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GOP flatly rejects latest administration deal to dodge 'fiscal cliff'

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Photo - Treasury Secretary Timothy Geithner arrives at the Capitol for meeting with congressional leaders on Thursday. (Getty Images)
Treasury Secretary Timothy Geithner arrives at the Capitol for meeting with congressional leaders on Thursday. (Getty Images)
Politics,Congress,Susan Ferrechio,Campaign 2012

Congressional Republicans on Thursday flatly dismissed a deal proposed by United States Treasury Secretary Timothy Geithner that he said would avert the so-called fiscal cliff by raising $1.6 trillion in tax revenue and reducing spending by $400 billion.

By the time Geithner left Capitol Hill late Thursday, following hours of meetings with lawmakers, Republicans were expressing anger at the Democrats' solution for stopping hundreds of billions of dollars in tax hikes and $1.2 trillion in automatic spending cuts. One Congressional aide called the administration's offer -- which includes $50 billion in new stimulus spending -- "a joke."

As of Friday, there are four weeks and three days for President Obama and Republicans to find common ground to stop the massive cuts and tax hikes that economists say would damage the economy and drastically elevate the jobless rate.

President Obama proposed dealing with the fiscal cliff in stages, including:
Stage one:
-Immediate increase in tax rates of richest Americans
-Immediate increase in taxes on capital gains and dividends
-Imposing estate tax at 2009 levels
-Extending payroll tax cuts
-Unspecified cuts in nonentitlement programs
-Extension of unemployment insurance
-New stimulus spending starting with $50 billion next year
-Permanent increase in nation's borrowing limit
Stage two:
-Reform tax code to increase revenue by $1.6 trillion
-Cut $400 billion from Medicare

But the parties are locked in opposing positions, with Democrats insisting on bringing in new revenue via taxes that include a rate increase for those making more than $250,000. Republicans, meanwhile, insist on major federal spending cuts and entitlement reform to rein in costs.

House Speaker John Boehner, R-Ohio, said after meeting Geithner on Thursday that he was disappointed with the Democratic offer and that it did nothing to move the nation away from the fiscal cliff.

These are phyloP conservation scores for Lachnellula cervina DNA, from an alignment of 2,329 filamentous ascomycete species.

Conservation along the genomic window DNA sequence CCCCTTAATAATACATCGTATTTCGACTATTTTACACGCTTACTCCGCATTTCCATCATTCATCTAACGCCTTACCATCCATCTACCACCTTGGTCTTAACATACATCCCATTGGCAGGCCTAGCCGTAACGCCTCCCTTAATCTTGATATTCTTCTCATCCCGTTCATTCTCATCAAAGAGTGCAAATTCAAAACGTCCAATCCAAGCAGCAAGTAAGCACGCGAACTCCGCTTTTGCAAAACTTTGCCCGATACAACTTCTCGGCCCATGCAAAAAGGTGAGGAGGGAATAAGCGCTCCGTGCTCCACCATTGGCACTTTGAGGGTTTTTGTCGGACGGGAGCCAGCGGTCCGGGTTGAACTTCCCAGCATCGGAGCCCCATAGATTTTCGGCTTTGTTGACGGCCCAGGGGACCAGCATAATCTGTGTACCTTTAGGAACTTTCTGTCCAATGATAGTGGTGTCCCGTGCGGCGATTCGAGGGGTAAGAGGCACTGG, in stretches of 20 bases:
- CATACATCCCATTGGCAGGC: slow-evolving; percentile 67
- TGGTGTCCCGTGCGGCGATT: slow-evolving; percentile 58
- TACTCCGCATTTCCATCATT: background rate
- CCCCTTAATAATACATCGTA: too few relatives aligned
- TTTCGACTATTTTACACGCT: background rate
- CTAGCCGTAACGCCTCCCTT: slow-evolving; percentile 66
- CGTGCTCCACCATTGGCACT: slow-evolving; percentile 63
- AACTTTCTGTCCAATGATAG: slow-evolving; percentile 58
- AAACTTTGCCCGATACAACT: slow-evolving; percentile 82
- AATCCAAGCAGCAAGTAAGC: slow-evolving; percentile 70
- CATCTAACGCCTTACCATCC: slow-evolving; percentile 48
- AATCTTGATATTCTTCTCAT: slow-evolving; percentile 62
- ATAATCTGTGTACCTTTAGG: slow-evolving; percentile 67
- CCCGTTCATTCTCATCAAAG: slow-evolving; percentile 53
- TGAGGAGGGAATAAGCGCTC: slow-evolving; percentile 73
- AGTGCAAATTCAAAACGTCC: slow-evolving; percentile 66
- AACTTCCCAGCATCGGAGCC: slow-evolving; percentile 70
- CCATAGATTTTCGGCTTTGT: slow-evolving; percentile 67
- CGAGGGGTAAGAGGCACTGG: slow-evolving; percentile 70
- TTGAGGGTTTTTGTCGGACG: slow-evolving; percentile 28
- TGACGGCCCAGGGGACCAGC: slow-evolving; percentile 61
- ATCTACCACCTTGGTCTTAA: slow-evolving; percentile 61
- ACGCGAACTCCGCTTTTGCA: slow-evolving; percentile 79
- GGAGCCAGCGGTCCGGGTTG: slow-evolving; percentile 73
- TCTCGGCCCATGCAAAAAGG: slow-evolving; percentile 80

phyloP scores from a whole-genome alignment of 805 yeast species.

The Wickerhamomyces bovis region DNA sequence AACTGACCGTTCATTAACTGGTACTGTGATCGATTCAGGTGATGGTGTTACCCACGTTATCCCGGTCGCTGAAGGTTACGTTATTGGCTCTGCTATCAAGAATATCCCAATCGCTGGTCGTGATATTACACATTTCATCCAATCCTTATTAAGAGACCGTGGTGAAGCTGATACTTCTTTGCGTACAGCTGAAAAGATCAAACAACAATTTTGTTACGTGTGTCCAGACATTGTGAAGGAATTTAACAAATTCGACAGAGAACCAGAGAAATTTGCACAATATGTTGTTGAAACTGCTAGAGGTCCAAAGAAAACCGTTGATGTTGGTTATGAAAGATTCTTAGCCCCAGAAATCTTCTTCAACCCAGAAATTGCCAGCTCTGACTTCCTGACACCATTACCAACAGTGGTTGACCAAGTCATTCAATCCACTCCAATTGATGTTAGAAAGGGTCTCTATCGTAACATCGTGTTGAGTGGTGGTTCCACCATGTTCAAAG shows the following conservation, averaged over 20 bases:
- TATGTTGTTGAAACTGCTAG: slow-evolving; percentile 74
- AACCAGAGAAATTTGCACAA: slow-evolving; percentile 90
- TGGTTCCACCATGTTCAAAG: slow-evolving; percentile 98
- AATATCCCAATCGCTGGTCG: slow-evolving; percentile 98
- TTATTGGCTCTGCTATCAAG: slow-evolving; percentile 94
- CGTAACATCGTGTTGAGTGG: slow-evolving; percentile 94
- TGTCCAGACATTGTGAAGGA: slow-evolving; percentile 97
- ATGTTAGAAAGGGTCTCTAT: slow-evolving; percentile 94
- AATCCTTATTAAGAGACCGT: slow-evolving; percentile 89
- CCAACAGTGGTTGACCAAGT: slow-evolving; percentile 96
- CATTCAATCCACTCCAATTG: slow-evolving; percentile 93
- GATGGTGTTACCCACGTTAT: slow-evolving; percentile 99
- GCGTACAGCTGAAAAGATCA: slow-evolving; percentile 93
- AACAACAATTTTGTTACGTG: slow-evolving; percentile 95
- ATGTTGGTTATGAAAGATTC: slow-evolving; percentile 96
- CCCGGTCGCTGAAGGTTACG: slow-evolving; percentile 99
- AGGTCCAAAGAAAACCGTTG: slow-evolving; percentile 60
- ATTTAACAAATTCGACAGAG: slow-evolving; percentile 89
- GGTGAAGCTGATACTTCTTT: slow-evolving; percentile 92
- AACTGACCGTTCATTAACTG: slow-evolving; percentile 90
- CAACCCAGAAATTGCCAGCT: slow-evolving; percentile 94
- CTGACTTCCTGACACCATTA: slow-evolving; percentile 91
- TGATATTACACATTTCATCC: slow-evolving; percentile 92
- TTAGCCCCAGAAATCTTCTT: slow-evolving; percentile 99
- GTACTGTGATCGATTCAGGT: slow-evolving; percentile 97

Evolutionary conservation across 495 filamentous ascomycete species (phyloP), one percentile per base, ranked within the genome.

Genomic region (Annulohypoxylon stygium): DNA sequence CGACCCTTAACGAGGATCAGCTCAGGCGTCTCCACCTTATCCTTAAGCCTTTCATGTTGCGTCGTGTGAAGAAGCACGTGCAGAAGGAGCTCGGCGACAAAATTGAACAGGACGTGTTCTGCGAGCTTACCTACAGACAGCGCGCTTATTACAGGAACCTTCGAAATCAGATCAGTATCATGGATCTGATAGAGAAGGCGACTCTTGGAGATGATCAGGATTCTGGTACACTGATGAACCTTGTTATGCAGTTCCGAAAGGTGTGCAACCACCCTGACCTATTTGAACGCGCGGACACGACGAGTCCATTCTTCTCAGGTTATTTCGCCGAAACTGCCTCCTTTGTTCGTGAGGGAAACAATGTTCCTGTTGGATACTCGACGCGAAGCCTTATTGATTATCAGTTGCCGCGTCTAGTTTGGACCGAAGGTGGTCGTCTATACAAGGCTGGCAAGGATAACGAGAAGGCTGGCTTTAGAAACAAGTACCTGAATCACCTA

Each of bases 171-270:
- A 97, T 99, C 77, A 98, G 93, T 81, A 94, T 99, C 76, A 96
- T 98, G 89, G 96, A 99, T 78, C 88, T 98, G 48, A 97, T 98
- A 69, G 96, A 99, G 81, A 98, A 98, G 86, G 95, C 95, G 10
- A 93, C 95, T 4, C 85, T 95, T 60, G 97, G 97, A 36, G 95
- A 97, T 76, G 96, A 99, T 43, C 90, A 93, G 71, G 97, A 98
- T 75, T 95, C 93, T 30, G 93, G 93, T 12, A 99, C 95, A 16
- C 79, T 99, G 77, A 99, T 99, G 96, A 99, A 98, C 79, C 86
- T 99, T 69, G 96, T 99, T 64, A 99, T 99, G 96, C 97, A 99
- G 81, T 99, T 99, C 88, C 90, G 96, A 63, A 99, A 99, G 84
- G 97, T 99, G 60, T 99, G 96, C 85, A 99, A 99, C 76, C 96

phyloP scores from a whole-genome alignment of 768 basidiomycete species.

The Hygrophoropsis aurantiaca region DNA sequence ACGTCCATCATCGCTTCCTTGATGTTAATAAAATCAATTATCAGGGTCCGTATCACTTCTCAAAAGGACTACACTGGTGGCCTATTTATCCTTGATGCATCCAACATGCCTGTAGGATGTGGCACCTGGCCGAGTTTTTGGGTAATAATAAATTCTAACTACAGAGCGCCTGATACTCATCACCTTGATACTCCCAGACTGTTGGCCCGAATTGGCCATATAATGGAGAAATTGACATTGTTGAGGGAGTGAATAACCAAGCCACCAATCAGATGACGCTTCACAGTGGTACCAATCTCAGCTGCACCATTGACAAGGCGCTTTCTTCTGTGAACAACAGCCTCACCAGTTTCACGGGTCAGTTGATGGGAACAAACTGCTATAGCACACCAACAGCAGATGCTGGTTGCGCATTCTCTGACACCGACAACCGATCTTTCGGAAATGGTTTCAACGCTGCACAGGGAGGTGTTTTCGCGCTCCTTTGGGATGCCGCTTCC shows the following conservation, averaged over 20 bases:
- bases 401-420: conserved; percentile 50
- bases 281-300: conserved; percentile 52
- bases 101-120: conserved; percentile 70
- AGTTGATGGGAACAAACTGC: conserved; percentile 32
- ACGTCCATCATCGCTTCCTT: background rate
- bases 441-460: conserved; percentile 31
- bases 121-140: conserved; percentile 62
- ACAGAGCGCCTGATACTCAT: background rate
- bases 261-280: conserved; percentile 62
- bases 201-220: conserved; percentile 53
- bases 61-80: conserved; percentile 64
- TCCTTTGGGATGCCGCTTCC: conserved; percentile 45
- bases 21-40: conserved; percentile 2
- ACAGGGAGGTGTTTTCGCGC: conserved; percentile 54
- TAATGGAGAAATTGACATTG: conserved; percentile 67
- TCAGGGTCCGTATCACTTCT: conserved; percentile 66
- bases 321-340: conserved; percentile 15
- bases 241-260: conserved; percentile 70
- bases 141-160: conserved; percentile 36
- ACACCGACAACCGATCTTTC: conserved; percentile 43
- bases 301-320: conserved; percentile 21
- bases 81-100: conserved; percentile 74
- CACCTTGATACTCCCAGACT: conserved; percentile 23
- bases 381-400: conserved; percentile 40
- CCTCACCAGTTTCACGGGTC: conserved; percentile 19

"No substantive progress has been made in the talks between the White House and the House over the last two weeks," Boehner said.

Across the Capitol, Democrats said Republicans need to compromise -- by approving the Democratic proposal to extend tax cuts for just the lower income earners while letting the cuts for the top two income brackets expire.

"He has a responsibility," said Senate Majority Leader Harry Reid, D-Nev., referring to Boehner. "The responsibility is to call this measure that will protect 98 percent of Americans for a vote in the House of Representatives."

The fight for a deal will eventually boil down to how much in new taxes Republicans are willing to stomach, coupled with the maximum amount in cuts Democrats will allow.

According to a top Boehner aide, the speaker is not going to bend on refusing an increase in tax rates but is sticking to his offer to bring in money via the closure of some tax loopholes.

The loophole idea is being shopped around the GOP conference, with some members warming to the idea of eliminating the mortgage interest deduction and the charitable contribution deduction.

"If it's done in a means-tested way, that may make it a little more palatable," Rep. Phil Gingrey, R-Ga., told The Washington Examiner.

Republicans argue that Democrats have made few offers to cut spending and are instead insisting on tax increases with the promise of making cuts later. Democrats say the budget was reduced enough during the 2011 debt ceiling standoff.

"We've already voted for over a trillion dollars in cuts," House Minority Leader Nancy Pelosi, D-Calif., said Thursday. "Revenues are needed, and job creation is essential to reducing the deficit."

sferrechio@washingtonexaminer.com

sferrechio@washingtonexaminer.com

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